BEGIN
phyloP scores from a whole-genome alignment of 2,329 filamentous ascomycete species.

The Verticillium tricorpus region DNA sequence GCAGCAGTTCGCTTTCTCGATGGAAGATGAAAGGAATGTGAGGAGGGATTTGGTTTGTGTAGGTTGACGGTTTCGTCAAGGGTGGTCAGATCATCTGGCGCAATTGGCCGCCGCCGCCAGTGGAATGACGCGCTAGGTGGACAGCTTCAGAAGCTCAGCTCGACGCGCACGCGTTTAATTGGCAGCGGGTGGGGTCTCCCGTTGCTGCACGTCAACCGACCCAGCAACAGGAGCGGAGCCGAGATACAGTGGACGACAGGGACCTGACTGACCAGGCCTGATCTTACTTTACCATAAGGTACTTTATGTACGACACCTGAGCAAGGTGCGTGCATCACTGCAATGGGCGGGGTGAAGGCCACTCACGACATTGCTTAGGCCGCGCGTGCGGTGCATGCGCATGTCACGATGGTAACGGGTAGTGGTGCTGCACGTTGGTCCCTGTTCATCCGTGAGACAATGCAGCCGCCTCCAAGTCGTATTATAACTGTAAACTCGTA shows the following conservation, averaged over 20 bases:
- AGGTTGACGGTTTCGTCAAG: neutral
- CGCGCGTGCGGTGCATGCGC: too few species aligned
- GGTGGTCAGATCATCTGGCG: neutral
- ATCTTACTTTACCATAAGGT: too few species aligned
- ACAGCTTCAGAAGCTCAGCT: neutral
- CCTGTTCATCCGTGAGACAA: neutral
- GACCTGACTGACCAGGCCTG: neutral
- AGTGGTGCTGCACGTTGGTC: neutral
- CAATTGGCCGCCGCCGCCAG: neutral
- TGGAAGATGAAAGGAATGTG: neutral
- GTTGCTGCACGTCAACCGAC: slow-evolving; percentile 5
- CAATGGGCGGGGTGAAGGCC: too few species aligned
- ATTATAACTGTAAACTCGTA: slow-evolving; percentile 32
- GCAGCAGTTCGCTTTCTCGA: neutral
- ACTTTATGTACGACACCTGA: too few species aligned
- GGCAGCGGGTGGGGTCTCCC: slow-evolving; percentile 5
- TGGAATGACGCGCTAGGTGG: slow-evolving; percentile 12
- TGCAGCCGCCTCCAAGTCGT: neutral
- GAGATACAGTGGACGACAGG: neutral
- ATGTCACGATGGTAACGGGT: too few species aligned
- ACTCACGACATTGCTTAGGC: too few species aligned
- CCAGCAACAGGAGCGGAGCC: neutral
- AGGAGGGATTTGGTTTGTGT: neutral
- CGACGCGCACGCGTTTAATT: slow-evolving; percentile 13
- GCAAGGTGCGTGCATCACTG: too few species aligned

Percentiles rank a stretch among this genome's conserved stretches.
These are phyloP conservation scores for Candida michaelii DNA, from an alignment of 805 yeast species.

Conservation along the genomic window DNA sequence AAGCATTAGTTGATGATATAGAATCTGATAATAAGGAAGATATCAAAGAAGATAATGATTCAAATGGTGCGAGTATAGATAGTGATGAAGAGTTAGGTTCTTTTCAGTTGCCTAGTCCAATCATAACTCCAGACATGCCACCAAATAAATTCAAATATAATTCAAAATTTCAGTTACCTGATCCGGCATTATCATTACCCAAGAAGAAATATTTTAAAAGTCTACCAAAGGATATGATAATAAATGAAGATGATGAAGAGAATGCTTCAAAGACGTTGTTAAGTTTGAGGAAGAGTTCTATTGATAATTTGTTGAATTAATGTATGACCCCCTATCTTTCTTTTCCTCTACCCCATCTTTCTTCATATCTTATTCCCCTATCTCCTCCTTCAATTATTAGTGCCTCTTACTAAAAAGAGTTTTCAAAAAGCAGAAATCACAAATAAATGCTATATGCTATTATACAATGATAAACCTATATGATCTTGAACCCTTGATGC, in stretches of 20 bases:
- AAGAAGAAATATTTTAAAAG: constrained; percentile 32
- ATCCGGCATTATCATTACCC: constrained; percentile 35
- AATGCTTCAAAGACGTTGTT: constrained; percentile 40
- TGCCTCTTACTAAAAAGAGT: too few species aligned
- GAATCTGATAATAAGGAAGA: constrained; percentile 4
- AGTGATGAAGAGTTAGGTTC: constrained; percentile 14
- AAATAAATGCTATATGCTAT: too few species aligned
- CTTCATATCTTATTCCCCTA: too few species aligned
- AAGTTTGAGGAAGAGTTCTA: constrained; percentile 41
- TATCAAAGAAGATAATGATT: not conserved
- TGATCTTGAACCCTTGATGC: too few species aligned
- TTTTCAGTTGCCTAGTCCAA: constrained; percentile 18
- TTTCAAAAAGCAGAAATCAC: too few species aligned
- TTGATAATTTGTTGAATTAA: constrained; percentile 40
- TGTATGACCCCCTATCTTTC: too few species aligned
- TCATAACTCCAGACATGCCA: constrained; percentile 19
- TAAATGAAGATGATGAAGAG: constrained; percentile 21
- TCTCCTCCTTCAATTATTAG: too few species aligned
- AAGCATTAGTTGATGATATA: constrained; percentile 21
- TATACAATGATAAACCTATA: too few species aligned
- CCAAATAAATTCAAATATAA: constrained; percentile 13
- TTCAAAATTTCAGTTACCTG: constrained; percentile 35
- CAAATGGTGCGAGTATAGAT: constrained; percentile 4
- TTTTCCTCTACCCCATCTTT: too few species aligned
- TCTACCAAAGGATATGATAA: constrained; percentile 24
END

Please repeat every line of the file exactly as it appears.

phyloP scores from a whole-genome alignment of 2,329 filamentous ascomycete species.

The Verticillium tricorpus region DNA sequence GCAGCAGTTCGCTTTCTCGATGGAAGATGAAAGGAATGTGAGGAGGGATTTGGTTTGTGTAGGTTGACGGTTTCGTCAAGGGTGGTCAGATCATCTGGCGCAATTGGCCGCCGCCGCCAGTGGAATGACGCGCTAGGTGGACAGCTTCAGAAGCTCAGCTCGACGCGCACGCGTTTAATTGGCAGCGGGTGGGGTCTCCCGTTGCTGCACGTCAACCGACCCAGCAACAGGAGCGGAGCCGAGATACAGTGGACGACAGGGACCTGACTGACCAGGCCTGATCTTACTTTACCATAAGGTACTTTATGTACGACACCTGAGCAAGGTGCGTGCATCACTGCAATGGGCGGGGTGAAGGCCACTCACGACATTGCTTAGGCCGCGCGTGCGGTGCATGCGCATGTCACGATGGTAACGGGTAGTGGTGCTGCACGTTGGTCCCTGTTCATCCGTGAGACAATGCAGCCGCCTCCAAGTCGTATTATAACTGTAAACTCGTA shows the following conservation, averaged over 20 bases:
- AGGTTGACGGTTTCGTCAAG: neutral
- CGCGCGTGCGGTGCATGCGC: too few species aligned
- GGTGGTCAGATCATCTGGCG: neutral
- ATCTTACTTTACCATAAGGT: too few species aligned
- ACAGCTTCAGAAGCTCAGCT: neutral
- CCTGTTCATCCGTGAGACAA: neutral
- GACCTGACTGACCAGGCCTG: neutral
- AGTGGTGCTGCACGTTGGTC: neutral
- CAATTGGCCGCCGCCGCCAG: neutral
- TGGAAGATGAAAGGAATGTG: neutral
- GTTGCTGCACGTCAACCGAC: slow-evolving; percentile 5
- CAATGGGCGGGGTGAAGGCC: too few species aligned
- ATTATAACTGTAAACTCGTA: slow-evolving; percentile 32
- GCAGCAGTTCGCTTTCTCGA: neutral
- ACTTTATGTACGACACCTGA: too few species aligned
- GGCAGCGGGTGGGGTCTCCC: slow-evolving; percentile 5
- TGGAATGACGCGCTAGGTGG: slow-evolving; percentile 12
- TGCAGCCGCCTCCAAGTCGT: neutral
- GAGATACAGTGGACGACAGG: neutral
- ATGTCACGATGGTAACGGGT: too few species aligned
- ACTCACGACATTGCTTAGGC: too few species aligned
- CCAGCAACAGGAGCGGAGCC: neutral
- AGGAGGGATTTGGTTTGTGT: neutral
- CGACGCGCACGCGTTTAATT: slow-evolving; percentile 13
- GCAAGGTGCGTGCATCACTG: too few species aligned

Percentiles rank a stretch among this genome's conserved stretches.
These are phyloP conservation scores for Candida michaelii DNA, from an alignment of 805 yeast species.

Conservation along the genomic window DNA sequence AAGCATTAGTTGATGATATAGAATCTGATAATAAGGAAGATATCAAAGAAGATAATGATTCAAATGGTGCGAGTATAGATAGTGATGAAGAGTTAGGTTCTTTTCAGTTGCCTAGTCCAATCATAACTCCAGACATGCCACCAAATAAATTCAAATATAATTCAAAATTTCAGTTACCTGATCCGGCATTATCATTACCCAAGAAGAAATATTTTAAAAGTCTACCAAAGGATATGATAATAAATGAAGATGATGAAGAGAATGCTTCAAAGACGTTGTTAAGTTTGAGGAAGAGTTCTATTGATAATTTGTTGAATTAATGTATGACCCCCTATCTTTCTTTTCCTCTACCCCATCTTTCTTCATATCTTATTCCCCTATCTCCTCCTTCAATTATTAGTGCCTCTTACTAAAAAGAGTTTTCAAAAAGCAGAAATCACAAATAAATGCTATATGCTATTATACAATGATAAACCTATATGATCTTGAACCCTTGATGC, in stretches of 20 bases:
- AAGAAGAAATATTTTAAAAG: constrained; percentile 32
- ATCCGGCATTATCATTACCC: constrained; percentile 35
- AATGCTTCAAAGACGTTGTT: constrained; percentile 40
- TGCCTCTTACTAAAAAGAGT: too few species aligned
- GAATCTGATAATAAGGAAGA: constrained; percentile 4
- AGTGATGAAGAGTTAGGTTC: constrained; percentile 14
- AAATAAATGCTATATGCTAT: too few species aligned
- CTTCATATCTTATTCCCCTA: too few species aligned
- AAGTTTGAGGAAGAGTTCTA: constrained; percentile 41
- TATCAAAGAAGATAATGATT: not conserved
- TGATCTTGAACCCTTGATGC: too few species aligned
- TTTTCAGTTGCCTAGTCCAA: constrained; percentile 18
- TTTCAAAAAGCAGAAATCAC: too few species aligned
- TTGATAATTTGTTGAATTAA: constrained; percentile 40
- TGTATGACCCCCTATCTTTC: too few species aligned
- TCATAACTCCAGACATGCCA: constrained; percentile 19
- TAAATGAAGATGATGAAGAG: constrained; percentile 21
- TCTCCTCCTTCAATTATTAG: too few species aligned
- AAGCATTAGTTGATGATATA: constrained; percentile 21
- TATACAATGATAAACCTATA: too few species aligned
- CCAAATAAATTCAAATATAA: constrained; percentile 13
- TTCAAAATTTCAGTTACCTG: constrained; percentile 35
- CAAATGGTGCGAGTATAGAT: constrained; percentile 4
- TTTTCCTCTACCCCATCTTT: too few species aligned
- TCTACCAAAGGATATGATAA: constrained; percentile 24